Like its antagonist/protagonist (yes, Jack is both, a deliberate contradiction) it's a film as hard as nails, where home format releases should be delivered through your letterboxes in a metal case. No lover of film noir can have an excuse to have not seen it yet. Funny, sexy, brutal and not without a ticking time bomb of emotional fortitude as well, Get Carter is the "A" Bomb in Grey Street. 10/10

Reviewed by dougdoepke N/A

Cold, Hard, and Glistening

The movie's an ice-cold exercise in revenge, with a no-nonsense script and a first-rate turn by Caine as the heck-bent avenger. Someone killed his brother and, by golly, they're going to pay along with anyone else who gets in his way. The idea's not new; what's different is that Carter (Caine) has almost no redeeming qualities. He's about as cold blooded as the worst of the gangsters he confronts. Rooting for him is like rooting for a stomach pain over a headache.

Then too, Caine's ice-blue eyes are put to good use in sizing up his targets. And catch that gear shifting in the fast car timed to coincide with Carter's fast action on the bed. At last the subtext of all those sleek auto advertisements is revealed, this time in high octane. I just wish we saw more of Ms. Ekland, both literally and especially figuratively. And if that's not enough, catch that great ending. It's a marvel of imaginative staging and a perfect cap to what's gone before. Anyway, the movie reminds me of a polished piece of glass-- just about as cold and shiny and needing no depth. I couldn't stop looking at it.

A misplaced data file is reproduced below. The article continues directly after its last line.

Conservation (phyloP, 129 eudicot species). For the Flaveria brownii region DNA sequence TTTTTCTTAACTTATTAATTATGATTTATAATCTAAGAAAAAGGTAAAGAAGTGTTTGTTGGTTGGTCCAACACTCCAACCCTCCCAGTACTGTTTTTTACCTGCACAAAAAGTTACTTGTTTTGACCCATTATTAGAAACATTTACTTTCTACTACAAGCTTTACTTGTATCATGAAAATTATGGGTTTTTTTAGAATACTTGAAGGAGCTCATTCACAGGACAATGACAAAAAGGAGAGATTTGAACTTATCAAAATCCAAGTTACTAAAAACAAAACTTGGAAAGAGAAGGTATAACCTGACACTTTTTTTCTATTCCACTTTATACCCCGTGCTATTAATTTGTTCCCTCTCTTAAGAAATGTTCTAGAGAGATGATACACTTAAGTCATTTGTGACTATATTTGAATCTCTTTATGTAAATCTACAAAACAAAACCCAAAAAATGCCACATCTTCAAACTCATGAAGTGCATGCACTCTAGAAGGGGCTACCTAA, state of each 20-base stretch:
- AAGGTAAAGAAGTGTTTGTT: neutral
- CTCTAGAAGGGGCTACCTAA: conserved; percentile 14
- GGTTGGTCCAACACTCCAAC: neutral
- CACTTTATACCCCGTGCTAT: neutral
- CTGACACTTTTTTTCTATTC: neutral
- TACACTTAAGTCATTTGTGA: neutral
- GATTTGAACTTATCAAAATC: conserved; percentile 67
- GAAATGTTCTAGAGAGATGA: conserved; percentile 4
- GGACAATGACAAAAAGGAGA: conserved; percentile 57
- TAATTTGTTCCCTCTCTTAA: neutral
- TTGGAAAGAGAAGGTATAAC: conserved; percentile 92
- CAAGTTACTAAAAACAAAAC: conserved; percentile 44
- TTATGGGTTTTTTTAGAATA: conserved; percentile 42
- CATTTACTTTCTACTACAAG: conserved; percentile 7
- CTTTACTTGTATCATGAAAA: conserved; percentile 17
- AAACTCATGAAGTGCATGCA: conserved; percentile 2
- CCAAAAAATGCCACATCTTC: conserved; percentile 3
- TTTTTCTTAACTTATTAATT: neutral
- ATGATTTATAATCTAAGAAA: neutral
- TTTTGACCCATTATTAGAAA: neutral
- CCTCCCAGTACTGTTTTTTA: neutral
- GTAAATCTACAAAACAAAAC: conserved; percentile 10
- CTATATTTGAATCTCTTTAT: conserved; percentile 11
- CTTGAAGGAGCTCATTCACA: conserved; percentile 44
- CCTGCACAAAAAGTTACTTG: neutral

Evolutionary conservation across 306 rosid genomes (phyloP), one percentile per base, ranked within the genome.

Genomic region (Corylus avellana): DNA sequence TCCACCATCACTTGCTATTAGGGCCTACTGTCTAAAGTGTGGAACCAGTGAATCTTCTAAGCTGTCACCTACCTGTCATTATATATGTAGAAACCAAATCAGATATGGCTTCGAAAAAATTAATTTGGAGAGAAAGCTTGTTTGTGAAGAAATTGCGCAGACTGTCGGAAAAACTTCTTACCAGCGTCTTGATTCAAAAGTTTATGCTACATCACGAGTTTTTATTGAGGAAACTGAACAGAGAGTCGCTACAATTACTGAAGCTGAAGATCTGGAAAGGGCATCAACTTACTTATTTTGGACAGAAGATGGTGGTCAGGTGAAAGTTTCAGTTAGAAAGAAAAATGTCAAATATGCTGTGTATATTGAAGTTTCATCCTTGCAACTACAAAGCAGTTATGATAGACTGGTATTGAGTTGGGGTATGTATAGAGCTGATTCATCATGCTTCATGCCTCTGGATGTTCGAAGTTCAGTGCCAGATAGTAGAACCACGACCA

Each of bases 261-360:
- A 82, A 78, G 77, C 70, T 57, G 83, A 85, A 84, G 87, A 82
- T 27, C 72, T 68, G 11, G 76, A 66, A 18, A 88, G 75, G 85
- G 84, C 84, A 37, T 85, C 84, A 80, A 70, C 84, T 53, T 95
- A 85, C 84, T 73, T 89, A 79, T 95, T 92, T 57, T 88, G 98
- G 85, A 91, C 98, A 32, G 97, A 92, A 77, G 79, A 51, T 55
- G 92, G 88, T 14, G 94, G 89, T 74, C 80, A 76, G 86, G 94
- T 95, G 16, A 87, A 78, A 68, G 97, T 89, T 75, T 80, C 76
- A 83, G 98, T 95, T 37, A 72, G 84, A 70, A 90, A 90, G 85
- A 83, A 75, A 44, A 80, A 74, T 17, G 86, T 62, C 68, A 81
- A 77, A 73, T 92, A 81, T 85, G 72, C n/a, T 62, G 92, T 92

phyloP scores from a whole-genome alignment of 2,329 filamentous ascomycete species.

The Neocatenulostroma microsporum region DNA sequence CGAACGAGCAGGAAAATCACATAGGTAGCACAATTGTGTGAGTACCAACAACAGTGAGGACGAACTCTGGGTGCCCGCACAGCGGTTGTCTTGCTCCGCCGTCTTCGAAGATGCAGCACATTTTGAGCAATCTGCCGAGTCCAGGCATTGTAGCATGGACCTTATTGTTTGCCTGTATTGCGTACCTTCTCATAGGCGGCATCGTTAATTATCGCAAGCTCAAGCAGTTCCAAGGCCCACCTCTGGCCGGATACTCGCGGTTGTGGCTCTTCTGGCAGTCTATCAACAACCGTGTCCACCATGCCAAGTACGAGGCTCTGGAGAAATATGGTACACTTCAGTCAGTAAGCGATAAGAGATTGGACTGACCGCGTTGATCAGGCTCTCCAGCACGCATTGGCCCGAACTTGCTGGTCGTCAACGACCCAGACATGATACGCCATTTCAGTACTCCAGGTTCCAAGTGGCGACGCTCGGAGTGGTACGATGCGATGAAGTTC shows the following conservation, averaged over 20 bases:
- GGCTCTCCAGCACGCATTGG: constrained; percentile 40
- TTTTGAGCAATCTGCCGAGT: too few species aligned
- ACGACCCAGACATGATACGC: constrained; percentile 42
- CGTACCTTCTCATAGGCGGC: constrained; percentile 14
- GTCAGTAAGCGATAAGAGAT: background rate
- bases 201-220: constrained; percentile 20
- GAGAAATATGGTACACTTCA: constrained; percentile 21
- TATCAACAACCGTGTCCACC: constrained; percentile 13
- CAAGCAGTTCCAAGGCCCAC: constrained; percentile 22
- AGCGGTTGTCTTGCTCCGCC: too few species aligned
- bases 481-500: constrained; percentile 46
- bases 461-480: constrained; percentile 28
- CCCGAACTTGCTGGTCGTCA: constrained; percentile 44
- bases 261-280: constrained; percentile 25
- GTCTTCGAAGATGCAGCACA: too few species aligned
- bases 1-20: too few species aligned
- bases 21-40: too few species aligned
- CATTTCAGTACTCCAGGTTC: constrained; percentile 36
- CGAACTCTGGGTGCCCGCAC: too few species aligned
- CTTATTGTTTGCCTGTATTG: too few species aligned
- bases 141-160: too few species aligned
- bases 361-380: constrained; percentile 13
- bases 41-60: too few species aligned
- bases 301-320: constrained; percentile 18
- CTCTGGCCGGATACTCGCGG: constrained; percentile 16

Reviewed by malcolmi 9 /10

Mike Hodges and Michael Caine have made a timeless film.

Jack Carter, the reserved London gangster, travels north to Newcastle, his home town, to find the cause of his brother's death. He's warned by his bosses not to go, but refuses to obey them. We, and he, discover the reasons for the warning, which are intertwined with the details of his brother's fate, and watch Carter's quest for revenge reach its logical conclusion. The underworld life sets a kitschy vision of glamour - music-box decanter sets, flashy bespoke suits, and garishly decorated villas - against the grotty reality of arcade slot machines, pornographic 8mm films, and the claustrophobic grubbiness of Newcastle's industrial tenements. Carter, who prides himself on a style of detached shrewdness, navigates both worlds, until he discovers that they're intertwined, sickeningly. The corruption which provides him his living has tainted his own family. I think the centre of the film is the brilliant moment when Carter sits in bed in the flickering light of a projector, discovering the truth about his world. He weeps, silently, knowing what he must now do. But vengeance is all he knows, and it consumes him.

This story captures with great subtlety the coarse truths about poverty, and crime, which are as true today in Canada and the US as they were forty years ago in England. There's no heroism, no loyalty, no glamour. We feel a kind of sorrowful revulsion at the squalid reality of Carter's world, even as we fear the intensity of his quest for his brother's killers. And we realise we've seen a perfect film of its kind - exceptionally skillful acting, cinematography and editing, bringing to life a taut script. Never again will we fall for the false romanticism of crime.